It's also quite formal in many ways, for example with the way you're supposed to start and end speeches with "Mr Toastmaster, ladies and gentleman, welcome guests" which culturally feels a bit strange to me but I hope I can adapt and water down the formality without anyone noticing or being offended because that just isn't me!

Please feel free to leave a comment below if you'd like to or if you want to send me a private message you can do so via Facebook.

Sunday, 24 June 2012

A Fish Rots from the Head Down

This is another excellent post courtesy of S. Anthony Iannarino which you can read on Anthony's blog - which is well worth a visit.

A Fish Rots from the Head Down

I was fortunate enough to attend Harvard Business School for my executive education. The class that I was part of was made up of entrepreneurs from around the world. An Indian gentleman repeatedly made this statement “A fish rots from the head down.” I had never heard the saying, and I honestly had no idea what he meant. He said it so often that I cringed when I heard the words come out of his mouth. It was his answer for literally everything.

Now I know exactly what he meant and why he used the statement as frequently as he did. The statement “a fish rots from the head down” means that leadership is the root cause of an organizations failure and demise. This is true whether that organization is a country, a company, or a sales force. How could it be otherwise?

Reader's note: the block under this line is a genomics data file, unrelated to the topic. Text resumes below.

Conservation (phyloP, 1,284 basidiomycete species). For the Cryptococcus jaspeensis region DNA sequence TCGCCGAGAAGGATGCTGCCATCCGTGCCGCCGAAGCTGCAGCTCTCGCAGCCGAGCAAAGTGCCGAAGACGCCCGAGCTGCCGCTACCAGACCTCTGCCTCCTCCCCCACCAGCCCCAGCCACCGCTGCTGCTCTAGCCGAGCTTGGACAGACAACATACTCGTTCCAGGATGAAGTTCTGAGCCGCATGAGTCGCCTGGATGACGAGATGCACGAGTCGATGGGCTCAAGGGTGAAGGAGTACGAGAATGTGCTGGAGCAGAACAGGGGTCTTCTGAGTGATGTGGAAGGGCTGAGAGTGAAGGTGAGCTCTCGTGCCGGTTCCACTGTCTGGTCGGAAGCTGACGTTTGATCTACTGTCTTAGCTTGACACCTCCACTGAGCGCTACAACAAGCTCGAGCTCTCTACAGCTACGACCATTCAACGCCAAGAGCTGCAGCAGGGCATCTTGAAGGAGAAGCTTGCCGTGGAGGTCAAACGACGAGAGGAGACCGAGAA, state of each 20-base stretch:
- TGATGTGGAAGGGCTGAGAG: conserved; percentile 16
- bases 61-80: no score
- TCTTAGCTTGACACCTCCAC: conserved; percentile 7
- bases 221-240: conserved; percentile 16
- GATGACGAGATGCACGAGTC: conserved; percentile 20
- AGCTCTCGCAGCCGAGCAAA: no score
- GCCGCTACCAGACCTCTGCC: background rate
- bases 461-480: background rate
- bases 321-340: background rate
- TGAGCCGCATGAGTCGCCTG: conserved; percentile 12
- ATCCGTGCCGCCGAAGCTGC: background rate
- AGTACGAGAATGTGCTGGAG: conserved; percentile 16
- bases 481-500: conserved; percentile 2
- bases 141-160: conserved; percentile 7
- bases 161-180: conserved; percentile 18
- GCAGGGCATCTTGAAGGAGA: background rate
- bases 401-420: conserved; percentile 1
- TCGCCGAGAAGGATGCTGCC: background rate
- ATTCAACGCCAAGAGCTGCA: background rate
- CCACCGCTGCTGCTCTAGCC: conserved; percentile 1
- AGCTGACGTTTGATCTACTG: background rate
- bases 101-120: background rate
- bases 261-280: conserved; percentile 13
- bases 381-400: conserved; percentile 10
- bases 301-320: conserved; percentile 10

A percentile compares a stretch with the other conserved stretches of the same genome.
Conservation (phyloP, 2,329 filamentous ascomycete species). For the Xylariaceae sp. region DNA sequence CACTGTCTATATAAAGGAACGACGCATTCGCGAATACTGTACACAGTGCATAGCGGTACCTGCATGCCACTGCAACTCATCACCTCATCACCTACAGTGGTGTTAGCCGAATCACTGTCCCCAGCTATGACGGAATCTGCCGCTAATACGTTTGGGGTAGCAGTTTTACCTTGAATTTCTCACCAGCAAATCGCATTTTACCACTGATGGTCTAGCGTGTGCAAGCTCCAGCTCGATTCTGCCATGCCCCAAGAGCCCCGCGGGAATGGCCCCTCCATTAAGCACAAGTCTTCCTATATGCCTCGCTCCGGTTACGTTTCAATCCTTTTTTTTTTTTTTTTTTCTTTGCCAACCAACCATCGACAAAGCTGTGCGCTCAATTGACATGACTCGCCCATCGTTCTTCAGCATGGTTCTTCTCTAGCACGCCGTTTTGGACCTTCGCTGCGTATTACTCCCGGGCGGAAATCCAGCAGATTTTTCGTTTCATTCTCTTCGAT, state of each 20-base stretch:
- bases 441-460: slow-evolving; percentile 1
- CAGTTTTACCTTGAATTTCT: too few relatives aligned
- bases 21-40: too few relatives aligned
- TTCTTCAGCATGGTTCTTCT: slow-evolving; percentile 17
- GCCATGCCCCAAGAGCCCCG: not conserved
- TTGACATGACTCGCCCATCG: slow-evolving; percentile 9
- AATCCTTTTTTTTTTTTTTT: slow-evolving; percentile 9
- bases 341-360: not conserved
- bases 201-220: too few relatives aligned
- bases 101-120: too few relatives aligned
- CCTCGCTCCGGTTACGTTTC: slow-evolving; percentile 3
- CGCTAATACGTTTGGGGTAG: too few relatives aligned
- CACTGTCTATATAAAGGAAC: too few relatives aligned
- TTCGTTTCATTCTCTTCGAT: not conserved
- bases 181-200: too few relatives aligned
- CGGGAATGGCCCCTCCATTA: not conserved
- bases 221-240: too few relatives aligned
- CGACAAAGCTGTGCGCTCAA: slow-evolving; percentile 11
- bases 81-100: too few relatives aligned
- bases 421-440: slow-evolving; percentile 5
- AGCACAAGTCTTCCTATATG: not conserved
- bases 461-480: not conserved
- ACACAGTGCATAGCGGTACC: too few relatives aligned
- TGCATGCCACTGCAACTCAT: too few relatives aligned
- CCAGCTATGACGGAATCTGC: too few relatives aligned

You Are Responsible for What’s Broken

If the culture is broken, only leadership can fix it. If leadership doesn’t establish and protect a healthy culture, some unhealthy culture will fill that vacuum. If the leadership culture itself is unhealthy, there begins the rot, and soon the fish is lost. If a pocket of negativity and cynicism exists, it’s because leadership hasn’t cut it out of the organization—especially when the pocket of negativity comes from the leadership ranks.

If the strategy or direction is broken, only leadership has the power to decide and to change it. The decision as to who the company is and how it will compete and win belongs to leadership. If the vision is wrong, it is leadership’s vision. Leadership chooses where and how to compete. If that’s wrong, leadership has to do something to change it.

If the organization doesn’t execute, leadership that is responsible for that failure. Only leadership can demand and ensure that the organization does the work, that it keeps its promises. Leadership sets and keeps the standards.

If a company is failing because they have the wrong people in place, it’s leadership that allows the wrong people stay. It’s leadership that can demand that the right people be hired and retained, and that those who damage the company’s results quickly find their way out of the organization.

This list is endless. It is why leadership is critical at all levels of an organization.

To keep the fish from rotting, the head has to be smart enough to look at what is doing—or not doing—and make the necessary changes there first. Regardless of what the changes may be, and regardless of the pain that accompanies those changes. Only leadership has the power to make those changes, even if they need the support of their entire team to execute them.